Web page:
I spend the afternoon doing just that. I feel stupid as I skim a few reviews for different cities and read others. More often, I wonder if I’ve finally gone crazy, like daddy always said I would. Most of all, I feel done with everything and everyone. I feel cooked and ready to move on. Get out from under every shadow. As I decide to skip California altogether, I think of Arlene. With my whole heart, I wonder what she would think of this. Not wanting to get sucked into the panic I was starting to feel, I google a map and literally close my eyes while pointing at the West Coast, telling myself the biggest city near to where my finger lands is where I’m headed. I open my eyes and Portland, OR is where I’m going, a city I’d never even thought of in my whole life and that doesn’t even matter.
At work, I move faster than I ever have, wanting to make up for the days Latoya gave me off for Gil’s funeral.
“Are you ok, sugar?” her voice is soft when I hang up my sweater, my mind a thousand miles away already.
“I’m ok. I’ll be ok.”
“Your mother called. She wanted to know if you were going to be here today.”
I couldn’t move from the doorway, my heart almost stopped.
“What’d you tell her?”
“That I’d call her back after I looked at the schedule. That was a few hours ago.”
We just look at each other, her eyes reaching into my soul the way and reading me without needing to ask, a gift I imagine all maternal women have. My eyes are so clouded that I can only make out her blurry shape coming toward me, her soft arms and sweet perfume around me before I could resist. I melted into her before I could stop myself.
“It’s all gonna be alright. What’s wrong? You can talk to me.” Her voice is like warm syrup in my ear, making me cry harder and her hug only got tighter, instead of wanting to let go. “You too sweet to always be so sad.”
“‘Toya, you wouldn’t understand.” I am shattered and her chuckle shakes us both.
“Sure, I would. I’ve raised five daughters. There’s not much of nothin’ I haven’t heard once or twice.”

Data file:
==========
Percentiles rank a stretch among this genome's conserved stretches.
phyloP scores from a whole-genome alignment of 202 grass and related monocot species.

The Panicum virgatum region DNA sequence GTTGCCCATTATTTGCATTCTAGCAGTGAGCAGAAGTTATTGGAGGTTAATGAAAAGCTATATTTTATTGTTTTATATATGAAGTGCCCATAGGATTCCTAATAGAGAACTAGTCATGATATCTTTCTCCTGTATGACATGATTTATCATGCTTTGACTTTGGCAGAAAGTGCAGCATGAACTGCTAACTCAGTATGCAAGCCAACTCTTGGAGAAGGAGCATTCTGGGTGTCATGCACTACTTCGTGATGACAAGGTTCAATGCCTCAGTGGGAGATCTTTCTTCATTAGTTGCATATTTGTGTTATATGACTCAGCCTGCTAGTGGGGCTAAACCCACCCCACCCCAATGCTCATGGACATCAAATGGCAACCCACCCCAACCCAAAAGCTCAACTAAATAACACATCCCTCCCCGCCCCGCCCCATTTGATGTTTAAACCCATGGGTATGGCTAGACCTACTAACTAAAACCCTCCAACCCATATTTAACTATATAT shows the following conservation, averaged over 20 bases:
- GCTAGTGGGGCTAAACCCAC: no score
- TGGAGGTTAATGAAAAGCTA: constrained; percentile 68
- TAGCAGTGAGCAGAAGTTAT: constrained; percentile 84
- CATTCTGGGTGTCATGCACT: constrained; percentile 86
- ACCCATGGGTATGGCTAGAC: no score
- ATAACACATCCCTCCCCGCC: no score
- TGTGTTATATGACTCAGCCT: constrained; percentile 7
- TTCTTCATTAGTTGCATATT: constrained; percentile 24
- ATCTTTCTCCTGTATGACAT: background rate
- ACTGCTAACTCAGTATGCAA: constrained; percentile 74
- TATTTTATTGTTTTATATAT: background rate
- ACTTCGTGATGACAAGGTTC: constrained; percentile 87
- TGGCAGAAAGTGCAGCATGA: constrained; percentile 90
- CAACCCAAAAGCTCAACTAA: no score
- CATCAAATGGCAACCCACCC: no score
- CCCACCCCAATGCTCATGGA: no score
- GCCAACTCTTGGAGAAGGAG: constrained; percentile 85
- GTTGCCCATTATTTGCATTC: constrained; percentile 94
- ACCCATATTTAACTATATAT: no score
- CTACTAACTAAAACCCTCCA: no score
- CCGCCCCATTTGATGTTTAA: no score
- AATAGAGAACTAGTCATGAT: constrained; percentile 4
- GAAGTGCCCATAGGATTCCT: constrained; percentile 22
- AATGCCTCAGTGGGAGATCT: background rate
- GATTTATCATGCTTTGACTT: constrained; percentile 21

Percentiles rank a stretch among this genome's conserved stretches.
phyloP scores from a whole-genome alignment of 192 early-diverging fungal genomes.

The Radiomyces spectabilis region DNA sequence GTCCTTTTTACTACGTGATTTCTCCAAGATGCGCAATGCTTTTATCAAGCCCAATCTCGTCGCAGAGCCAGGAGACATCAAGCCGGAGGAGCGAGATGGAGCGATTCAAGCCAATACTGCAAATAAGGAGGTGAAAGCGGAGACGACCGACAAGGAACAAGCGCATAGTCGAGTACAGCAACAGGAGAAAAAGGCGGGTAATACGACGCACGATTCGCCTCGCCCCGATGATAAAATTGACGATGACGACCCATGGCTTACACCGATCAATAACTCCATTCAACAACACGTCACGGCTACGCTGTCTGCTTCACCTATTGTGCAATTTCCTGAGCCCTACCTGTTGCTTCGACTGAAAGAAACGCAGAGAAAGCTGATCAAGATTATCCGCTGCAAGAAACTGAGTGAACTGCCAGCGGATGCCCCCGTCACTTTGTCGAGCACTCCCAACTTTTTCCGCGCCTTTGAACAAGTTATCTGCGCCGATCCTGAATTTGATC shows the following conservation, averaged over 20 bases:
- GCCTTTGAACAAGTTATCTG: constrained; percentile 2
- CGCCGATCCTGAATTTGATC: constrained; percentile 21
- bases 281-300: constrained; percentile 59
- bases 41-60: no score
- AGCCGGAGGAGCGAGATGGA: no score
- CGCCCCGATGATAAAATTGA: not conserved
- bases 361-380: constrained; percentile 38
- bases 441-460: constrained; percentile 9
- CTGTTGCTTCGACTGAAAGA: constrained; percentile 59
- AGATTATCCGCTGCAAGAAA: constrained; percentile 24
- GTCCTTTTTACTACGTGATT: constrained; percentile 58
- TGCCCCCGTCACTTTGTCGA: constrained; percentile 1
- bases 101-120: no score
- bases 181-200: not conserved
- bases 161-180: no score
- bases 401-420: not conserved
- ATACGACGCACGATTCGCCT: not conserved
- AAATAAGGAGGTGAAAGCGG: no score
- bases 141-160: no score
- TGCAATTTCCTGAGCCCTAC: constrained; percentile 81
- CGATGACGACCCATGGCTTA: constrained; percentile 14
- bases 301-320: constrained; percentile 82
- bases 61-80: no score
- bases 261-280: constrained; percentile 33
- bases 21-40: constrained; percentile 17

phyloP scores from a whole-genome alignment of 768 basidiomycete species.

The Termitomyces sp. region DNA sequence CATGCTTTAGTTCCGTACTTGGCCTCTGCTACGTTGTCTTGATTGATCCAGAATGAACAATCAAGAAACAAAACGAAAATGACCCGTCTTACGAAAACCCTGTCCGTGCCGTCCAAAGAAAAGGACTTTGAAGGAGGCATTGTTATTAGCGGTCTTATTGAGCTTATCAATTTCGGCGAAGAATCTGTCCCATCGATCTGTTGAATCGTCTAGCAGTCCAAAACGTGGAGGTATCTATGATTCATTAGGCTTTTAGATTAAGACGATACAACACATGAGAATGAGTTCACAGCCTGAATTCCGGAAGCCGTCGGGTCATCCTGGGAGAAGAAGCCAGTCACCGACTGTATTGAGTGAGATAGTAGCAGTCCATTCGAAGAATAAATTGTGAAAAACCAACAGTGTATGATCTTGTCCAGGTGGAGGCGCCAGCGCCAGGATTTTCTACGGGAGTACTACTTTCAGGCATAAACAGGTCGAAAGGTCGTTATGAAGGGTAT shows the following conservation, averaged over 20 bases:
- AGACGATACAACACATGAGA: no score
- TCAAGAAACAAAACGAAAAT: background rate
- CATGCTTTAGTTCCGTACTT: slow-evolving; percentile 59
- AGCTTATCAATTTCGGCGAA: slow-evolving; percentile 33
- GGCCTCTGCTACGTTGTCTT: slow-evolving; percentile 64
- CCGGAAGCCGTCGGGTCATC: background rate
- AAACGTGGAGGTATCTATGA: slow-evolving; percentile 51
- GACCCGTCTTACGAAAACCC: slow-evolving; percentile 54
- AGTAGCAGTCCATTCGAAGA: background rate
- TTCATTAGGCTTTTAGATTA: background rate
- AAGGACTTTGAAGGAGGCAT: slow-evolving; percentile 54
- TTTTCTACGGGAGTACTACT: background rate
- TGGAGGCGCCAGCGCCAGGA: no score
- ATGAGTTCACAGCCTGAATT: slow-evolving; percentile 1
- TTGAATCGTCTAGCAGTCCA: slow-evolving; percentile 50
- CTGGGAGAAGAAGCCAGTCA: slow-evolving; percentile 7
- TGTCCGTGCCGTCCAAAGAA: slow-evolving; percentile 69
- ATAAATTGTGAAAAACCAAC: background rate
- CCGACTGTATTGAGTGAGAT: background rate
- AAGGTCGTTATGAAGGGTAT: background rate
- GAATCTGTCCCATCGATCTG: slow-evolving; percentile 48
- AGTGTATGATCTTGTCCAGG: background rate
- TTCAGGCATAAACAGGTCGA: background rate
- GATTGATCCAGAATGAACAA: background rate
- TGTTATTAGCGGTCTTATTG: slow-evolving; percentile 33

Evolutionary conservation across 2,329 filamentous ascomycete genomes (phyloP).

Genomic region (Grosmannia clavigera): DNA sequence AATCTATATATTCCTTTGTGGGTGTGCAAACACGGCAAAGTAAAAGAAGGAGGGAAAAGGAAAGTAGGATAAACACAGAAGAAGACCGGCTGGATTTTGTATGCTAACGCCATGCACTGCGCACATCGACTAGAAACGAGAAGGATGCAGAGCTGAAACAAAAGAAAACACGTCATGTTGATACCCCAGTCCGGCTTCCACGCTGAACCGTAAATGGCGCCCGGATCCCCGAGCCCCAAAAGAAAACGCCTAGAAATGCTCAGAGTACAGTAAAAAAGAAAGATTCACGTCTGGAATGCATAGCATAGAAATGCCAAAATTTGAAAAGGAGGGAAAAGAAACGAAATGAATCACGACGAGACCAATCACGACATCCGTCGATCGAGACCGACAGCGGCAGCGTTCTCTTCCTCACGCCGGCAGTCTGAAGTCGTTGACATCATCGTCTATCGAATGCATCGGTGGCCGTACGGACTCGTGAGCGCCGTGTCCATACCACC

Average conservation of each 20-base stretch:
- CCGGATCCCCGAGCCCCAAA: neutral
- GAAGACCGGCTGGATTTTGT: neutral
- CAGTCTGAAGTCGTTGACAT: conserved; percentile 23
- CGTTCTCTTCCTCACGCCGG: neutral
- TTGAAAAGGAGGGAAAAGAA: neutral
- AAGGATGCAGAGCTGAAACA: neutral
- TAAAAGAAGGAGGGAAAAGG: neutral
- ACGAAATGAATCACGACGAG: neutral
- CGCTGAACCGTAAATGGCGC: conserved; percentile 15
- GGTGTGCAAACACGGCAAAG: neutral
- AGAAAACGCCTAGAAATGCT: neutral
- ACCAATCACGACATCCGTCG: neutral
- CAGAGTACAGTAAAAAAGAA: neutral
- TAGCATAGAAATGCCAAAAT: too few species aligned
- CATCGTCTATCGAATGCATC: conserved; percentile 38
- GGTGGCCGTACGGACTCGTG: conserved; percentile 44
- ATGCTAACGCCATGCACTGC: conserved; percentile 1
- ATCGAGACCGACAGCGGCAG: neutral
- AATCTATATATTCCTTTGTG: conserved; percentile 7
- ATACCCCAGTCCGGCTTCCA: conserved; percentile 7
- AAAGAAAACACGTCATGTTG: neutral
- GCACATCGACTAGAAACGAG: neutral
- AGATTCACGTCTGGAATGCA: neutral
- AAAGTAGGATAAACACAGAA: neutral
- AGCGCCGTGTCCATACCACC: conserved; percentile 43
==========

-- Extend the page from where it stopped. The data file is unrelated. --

She doesn’t push for it after that and I can’t bring my lips to spill the same sob story that I’ve gotten sick of telling, even to myself. I want to say I’m fine, but, more than that, I want to tell someone what’s on my mind. I pull away so I can see her face, see if she really wants to hear. Her open and kind eyes, urge me on.
“ I can’t take living here anymore. I can’t… I don’t want to talk about why. I just need to get out of here.” I say this, half expecting her attitude to become cold, maybe even to get fired before I get a chance to walk out on the job. Instead, LaToya just rubs my back and looks relieved that that’s all it is.
“Well, honey, that’s easy. You know where to?”
I end my shift grateful to have told someone my plan and to have kept my main problems to myself. On my way to the bus stop, I see Jesenia heading back into the hair salon. We wave, but otherwise keep moving in our opposite directions. It’s been a long time since I’ve stopped in to chat and my frizzy hair and plain nails show it. on the way home, I catch myself starting to dwell on all the little, unimportant things I can’t afford anymore, until the apartment listings I printed earlier call me to more hopeful thoughts. Getting out of here. By the time, I get off my second bus and am walking toward my building, my whole sense of self is feeling a tiny bit less broken and more resolute.
When you don’t have any roots holding you down, it’s scary and liberating all in one. Everyone wants to have a place they can call home. The feelings of danger and uncertainty that come from not having any safe corner to lay your head and be accepted are never-ending. On the other hand, the world is an open place for people like me. The universe, even. Really, I could move to Mars and not a soul on earth would care or try to bring me back.
Not long ago, that fact would crush me. Now, I sit up straight with a cup of coffee while circling anyplace that sounds affordable. I don’t even flinch when it becomes clear that a room is all I’ll be able to afford on the slim savings I’ve managed to hold on to, and that’s only if I find a job immediately. Otherwise, I’ll soon be finding out what the Portland homeless shelters are like- either way, I’m still going. LaToya promised to always give me a good job reference and I take her advice on applying to jobs before I get there and letting that be my safety net, something I hadn’t thought of. “Don’t go there totally blind.” she’d said and I loved her for that. After putting in a dozen applications, I pick up my phone with shaky hands to make calls to the other side of the country. My voice is calm as I talk to several people looking for a roommate and as I leave messages for a few more before heading back to work at twelve.
I happily train the new girl in Ana’s spot. Between showing her how to tag and where to put things, I catch myself smiling, a glimpse of real joy from nowhere. When I’m alone again, I wonder if it’s real. I search my heart for the ache that’s always there and I have to dig to find it.